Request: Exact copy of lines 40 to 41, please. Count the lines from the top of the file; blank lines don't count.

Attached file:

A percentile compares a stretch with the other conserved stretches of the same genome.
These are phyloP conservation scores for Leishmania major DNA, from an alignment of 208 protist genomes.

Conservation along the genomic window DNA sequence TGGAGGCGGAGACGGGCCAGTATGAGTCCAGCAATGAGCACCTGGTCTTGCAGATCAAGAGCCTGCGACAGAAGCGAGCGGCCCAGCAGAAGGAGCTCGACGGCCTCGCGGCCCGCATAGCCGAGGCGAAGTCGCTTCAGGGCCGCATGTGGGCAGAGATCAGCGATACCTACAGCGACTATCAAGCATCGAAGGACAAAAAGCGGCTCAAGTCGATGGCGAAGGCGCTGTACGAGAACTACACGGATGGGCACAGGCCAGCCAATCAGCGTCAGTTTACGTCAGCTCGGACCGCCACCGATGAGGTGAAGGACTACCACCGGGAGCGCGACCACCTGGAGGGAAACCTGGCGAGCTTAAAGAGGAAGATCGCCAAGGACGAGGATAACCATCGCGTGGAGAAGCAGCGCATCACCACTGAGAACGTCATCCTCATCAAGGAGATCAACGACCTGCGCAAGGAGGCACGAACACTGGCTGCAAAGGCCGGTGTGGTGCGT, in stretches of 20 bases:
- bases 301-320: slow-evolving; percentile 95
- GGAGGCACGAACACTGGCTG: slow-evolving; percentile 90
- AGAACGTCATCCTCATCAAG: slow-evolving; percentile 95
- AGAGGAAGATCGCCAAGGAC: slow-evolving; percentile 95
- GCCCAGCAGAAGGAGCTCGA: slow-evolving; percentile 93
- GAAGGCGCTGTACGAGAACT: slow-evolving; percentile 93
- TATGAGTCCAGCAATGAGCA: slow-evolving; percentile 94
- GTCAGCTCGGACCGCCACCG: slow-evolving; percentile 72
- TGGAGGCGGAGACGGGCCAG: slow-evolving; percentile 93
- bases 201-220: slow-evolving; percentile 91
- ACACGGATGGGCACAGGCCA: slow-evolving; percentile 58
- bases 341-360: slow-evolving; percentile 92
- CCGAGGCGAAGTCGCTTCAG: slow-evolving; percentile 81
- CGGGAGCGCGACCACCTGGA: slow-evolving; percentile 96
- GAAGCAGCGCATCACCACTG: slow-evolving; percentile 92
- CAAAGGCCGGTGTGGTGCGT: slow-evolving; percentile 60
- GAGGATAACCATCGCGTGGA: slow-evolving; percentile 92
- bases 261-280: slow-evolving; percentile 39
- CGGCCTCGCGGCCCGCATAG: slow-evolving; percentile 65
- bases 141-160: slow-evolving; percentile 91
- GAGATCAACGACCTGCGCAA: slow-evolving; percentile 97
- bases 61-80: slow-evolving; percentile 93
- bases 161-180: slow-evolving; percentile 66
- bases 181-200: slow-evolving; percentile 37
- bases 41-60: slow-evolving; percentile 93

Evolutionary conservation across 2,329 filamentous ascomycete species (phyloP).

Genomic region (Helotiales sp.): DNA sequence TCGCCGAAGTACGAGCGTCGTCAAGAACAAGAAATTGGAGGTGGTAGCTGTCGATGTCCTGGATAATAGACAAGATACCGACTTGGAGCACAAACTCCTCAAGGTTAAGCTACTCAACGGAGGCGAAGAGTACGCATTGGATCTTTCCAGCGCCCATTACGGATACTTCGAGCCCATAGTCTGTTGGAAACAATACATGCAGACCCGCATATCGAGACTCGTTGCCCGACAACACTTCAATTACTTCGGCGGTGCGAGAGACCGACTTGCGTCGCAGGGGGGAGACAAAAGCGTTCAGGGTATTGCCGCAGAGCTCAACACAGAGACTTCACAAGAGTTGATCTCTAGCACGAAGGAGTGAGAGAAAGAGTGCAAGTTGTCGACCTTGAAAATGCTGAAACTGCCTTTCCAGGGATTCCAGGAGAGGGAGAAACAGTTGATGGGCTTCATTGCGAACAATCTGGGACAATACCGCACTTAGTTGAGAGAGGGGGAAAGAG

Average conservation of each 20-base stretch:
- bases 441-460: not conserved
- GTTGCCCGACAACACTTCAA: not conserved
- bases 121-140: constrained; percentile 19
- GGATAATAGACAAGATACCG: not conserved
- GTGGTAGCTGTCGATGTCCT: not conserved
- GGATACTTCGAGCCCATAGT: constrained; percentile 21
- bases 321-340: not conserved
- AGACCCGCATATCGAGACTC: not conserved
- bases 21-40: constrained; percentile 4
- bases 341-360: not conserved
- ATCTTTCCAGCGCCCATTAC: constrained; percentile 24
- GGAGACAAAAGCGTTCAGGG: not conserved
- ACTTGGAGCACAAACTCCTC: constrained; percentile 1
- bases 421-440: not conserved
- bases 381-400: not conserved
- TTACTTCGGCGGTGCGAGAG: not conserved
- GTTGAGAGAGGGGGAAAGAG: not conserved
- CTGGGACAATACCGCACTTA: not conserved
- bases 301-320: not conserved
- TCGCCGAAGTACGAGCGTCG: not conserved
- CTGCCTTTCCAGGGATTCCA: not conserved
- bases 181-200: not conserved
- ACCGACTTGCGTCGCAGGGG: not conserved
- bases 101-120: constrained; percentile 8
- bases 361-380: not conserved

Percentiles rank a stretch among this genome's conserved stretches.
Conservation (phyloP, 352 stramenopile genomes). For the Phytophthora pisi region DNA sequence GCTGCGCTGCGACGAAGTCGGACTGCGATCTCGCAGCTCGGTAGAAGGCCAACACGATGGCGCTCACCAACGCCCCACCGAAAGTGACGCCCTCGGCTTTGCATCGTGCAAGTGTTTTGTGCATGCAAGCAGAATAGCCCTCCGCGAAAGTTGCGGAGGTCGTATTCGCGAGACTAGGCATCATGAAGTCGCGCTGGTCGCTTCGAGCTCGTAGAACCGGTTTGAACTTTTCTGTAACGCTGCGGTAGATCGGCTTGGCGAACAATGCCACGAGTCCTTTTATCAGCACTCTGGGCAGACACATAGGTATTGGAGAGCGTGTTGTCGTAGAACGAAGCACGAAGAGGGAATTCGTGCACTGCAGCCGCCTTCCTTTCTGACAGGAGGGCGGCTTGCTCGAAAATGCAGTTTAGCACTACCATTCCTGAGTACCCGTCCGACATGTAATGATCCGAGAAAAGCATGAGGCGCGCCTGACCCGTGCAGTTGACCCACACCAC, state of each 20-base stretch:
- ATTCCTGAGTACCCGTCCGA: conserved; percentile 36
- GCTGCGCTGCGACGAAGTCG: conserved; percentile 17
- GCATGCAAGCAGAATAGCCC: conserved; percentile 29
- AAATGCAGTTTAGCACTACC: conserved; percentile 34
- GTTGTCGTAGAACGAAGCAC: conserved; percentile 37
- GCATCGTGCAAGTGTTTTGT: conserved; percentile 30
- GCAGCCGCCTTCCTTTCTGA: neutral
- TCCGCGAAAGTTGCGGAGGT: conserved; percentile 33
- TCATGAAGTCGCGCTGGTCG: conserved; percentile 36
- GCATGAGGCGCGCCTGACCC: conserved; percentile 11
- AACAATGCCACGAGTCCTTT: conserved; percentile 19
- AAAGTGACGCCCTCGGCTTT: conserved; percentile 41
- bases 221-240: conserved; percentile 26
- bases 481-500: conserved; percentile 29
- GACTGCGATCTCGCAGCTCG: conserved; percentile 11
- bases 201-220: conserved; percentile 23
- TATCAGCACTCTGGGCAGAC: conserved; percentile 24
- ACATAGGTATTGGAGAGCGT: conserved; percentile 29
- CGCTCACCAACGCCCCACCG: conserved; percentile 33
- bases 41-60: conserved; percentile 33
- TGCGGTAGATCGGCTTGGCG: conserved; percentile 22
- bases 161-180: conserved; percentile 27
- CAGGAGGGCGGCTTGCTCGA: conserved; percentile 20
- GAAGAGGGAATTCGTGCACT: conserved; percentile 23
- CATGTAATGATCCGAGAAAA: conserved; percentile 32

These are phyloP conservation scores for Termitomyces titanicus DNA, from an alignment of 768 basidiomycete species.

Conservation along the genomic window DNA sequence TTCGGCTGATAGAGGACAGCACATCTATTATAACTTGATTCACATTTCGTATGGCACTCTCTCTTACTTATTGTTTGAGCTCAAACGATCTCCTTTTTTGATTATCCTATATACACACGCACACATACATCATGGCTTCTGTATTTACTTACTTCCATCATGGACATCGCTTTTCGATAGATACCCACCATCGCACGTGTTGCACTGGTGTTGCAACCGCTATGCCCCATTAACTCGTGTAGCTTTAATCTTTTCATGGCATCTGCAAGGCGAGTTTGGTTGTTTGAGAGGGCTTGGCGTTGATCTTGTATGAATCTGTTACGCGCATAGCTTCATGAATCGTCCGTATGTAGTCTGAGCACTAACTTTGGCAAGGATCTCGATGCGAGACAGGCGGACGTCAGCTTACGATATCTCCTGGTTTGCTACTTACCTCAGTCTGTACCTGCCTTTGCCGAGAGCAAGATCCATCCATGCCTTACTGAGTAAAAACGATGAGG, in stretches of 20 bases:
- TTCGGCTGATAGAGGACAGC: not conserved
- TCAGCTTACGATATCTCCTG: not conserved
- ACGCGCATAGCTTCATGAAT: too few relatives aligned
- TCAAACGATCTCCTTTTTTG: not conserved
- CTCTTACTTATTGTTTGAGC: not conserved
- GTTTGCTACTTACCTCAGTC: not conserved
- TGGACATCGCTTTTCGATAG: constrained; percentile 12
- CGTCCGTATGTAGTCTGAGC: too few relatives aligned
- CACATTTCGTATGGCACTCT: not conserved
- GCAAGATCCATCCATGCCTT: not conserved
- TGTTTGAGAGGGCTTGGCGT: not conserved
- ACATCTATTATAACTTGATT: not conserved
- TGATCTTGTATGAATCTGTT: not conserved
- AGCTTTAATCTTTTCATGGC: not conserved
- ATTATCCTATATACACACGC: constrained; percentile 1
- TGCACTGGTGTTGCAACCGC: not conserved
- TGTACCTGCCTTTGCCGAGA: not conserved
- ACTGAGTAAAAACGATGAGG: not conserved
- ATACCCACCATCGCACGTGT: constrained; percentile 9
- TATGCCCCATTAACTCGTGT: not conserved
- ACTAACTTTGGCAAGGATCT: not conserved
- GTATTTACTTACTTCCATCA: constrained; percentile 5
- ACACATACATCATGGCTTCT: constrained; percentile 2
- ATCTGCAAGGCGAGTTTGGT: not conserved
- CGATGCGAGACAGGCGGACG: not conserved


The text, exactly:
- bases 21-40: constrained; percentile 4
- bases 341-360: not conserved